EXT. STEPHANIE’S CAR - NIGHT - LATER
The car moves cautiously down the highway, which now runs through the heavily forested mountains.”
- Using a CUT TO: in tandem with a slug line is redundant. The slugline will suffice on its own in this instance.
“The stress mounts. Ally struggles in her seat. She frantically reaches for the door handle.”
- Um, open a window maybe? You know, the car is moving.
“Ally stumbles and falls to the floor.”
- Since it’s outside, it should be “ground” instead of “floor”.
“She retreats from the car”
- Why? Go toward the car, woman!
Should we see the dead bodies of Ally and Jasper after the news report as presumably they would’ve been extracted from the mountain side post discovery by authorities? Perhaps swap those scenes around.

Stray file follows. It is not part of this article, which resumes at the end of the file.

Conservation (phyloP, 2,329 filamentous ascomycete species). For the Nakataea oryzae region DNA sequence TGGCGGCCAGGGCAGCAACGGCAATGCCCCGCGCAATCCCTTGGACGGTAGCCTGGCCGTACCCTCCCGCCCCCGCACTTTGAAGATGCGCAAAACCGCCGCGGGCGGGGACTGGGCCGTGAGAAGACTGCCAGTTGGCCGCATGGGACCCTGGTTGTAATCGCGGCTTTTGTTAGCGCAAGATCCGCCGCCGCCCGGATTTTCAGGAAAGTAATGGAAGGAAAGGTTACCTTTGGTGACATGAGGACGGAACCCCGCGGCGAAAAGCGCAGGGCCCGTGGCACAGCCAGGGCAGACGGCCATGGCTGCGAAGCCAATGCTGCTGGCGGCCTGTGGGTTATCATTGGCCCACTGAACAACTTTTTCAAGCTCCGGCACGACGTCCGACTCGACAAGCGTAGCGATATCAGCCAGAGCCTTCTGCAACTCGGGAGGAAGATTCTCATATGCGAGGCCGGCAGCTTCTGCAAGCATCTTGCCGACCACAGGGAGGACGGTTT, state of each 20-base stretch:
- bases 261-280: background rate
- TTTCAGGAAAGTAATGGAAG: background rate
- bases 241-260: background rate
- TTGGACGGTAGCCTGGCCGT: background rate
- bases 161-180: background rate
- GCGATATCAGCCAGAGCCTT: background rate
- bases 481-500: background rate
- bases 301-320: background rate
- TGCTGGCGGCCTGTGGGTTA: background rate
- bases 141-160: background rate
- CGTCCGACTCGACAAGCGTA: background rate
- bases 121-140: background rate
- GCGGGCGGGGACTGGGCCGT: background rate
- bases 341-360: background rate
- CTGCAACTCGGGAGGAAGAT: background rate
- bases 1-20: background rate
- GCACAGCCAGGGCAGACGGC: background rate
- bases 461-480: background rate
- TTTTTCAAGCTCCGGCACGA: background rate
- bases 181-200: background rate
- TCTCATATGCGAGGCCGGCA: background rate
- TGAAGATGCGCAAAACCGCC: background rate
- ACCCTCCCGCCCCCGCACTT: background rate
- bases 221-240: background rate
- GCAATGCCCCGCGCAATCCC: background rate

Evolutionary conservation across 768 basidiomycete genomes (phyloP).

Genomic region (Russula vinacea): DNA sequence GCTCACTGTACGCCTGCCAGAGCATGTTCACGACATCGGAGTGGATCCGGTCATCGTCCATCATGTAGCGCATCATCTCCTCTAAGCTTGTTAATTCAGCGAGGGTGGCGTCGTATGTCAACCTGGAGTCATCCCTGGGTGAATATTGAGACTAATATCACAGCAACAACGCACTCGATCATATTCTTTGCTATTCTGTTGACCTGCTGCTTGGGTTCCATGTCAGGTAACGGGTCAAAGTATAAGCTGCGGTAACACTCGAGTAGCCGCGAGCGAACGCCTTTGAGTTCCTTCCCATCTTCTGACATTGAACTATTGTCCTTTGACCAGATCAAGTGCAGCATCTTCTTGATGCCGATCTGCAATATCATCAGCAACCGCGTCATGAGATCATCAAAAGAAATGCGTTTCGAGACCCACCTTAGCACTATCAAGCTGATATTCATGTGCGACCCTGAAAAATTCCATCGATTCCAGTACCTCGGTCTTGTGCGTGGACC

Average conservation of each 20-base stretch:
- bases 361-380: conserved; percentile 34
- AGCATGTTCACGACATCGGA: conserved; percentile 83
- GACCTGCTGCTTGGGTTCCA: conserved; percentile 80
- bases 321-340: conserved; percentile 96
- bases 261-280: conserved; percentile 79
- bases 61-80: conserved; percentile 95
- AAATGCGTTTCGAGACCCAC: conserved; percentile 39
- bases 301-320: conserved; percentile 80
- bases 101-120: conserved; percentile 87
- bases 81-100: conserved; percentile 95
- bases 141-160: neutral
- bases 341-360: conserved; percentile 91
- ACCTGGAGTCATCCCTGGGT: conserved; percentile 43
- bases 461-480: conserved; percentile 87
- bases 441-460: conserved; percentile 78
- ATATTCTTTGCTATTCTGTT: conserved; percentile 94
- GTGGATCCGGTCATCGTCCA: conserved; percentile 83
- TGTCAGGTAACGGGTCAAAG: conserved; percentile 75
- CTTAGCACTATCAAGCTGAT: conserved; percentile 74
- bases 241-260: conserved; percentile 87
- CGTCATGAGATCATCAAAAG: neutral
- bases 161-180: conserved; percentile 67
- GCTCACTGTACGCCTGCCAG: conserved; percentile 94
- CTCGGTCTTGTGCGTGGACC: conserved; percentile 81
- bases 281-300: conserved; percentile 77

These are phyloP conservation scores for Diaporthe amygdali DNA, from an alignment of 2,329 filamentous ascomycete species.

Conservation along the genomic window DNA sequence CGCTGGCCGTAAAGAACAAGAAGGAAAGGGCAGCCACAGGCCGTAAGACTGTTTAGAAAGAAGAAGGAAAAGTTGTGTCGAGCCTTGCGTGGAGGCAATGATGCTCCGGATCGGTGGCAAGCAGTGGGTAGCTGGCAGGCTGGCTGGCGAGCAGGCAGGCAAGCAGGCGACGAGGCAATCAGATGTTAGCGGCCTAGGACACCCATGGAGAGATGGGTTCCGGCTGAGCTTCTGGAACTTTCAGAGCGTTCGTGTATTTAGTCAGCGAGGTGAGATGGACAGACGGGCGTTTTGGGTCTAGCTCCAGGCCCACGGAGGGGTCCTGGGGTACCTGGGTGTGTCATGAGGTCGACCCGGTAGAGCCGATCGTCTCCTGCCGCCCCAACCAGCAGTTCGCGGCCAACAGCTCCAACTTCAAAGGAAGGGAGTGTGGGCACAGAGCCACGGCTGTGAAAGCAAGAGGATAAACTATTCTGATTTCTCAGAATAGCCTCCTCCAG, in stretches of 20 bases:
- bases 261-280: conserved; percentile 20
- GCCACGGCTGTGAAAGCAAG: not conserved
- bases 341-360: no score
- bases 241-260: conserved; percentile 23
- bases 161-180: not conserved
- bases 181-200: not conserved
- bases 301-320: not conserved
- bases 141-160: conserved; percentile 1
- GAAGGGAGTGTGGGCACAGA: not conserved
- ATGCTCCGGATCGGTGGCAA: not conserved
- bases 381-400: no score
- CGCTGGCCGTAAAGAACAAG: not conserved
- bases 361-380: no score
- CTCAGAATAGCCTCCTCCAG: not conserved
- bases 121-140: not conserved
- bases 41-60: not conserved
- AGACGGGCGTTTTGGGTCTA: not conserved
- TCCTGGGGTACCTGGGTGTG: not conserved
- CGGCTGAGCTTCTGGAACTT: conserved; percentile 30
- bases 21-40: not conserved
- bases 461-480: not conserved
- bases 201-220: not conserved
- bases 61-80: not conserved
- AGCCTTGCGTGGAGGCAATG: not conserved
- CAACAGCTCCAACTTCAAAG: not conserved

The dead skunk reveal gave me a snigger I must admit. So is there a ghostly malevolent presence in the forest or just a criminally non signposted cliff? If so, what’s with all the cackling and general hubbub coming from said forest? If it’s just the cliff that poses a danger why didn’t the Attendant just tell him that instead of being weird and spooky in his cautioning? Finally what was written on the bathroom walls? I’m dying to know!
All in all, while I was intrigued to see what would happen as I read (which is the best compliment you can give a script so kudos for that) when it did (sort of, see questions above) reveal itself, it didn’t offer anything we haven’t seen before. Pretty by-the-numbers stuff, cut from your standard horror cloth with all the common tropes i.e. somewhat annoying characters making dumb decisions, strange locals issuing ominous warnings, scary forests that may or may not contain unseen forces.
Technically, for the most part, your writing is ok and didn’t hinder the reading experience.
Look to giving this a twist or a fresh angle that will separate it from the most generic of horror fare that's out there in which, unfortunately, this currently resides.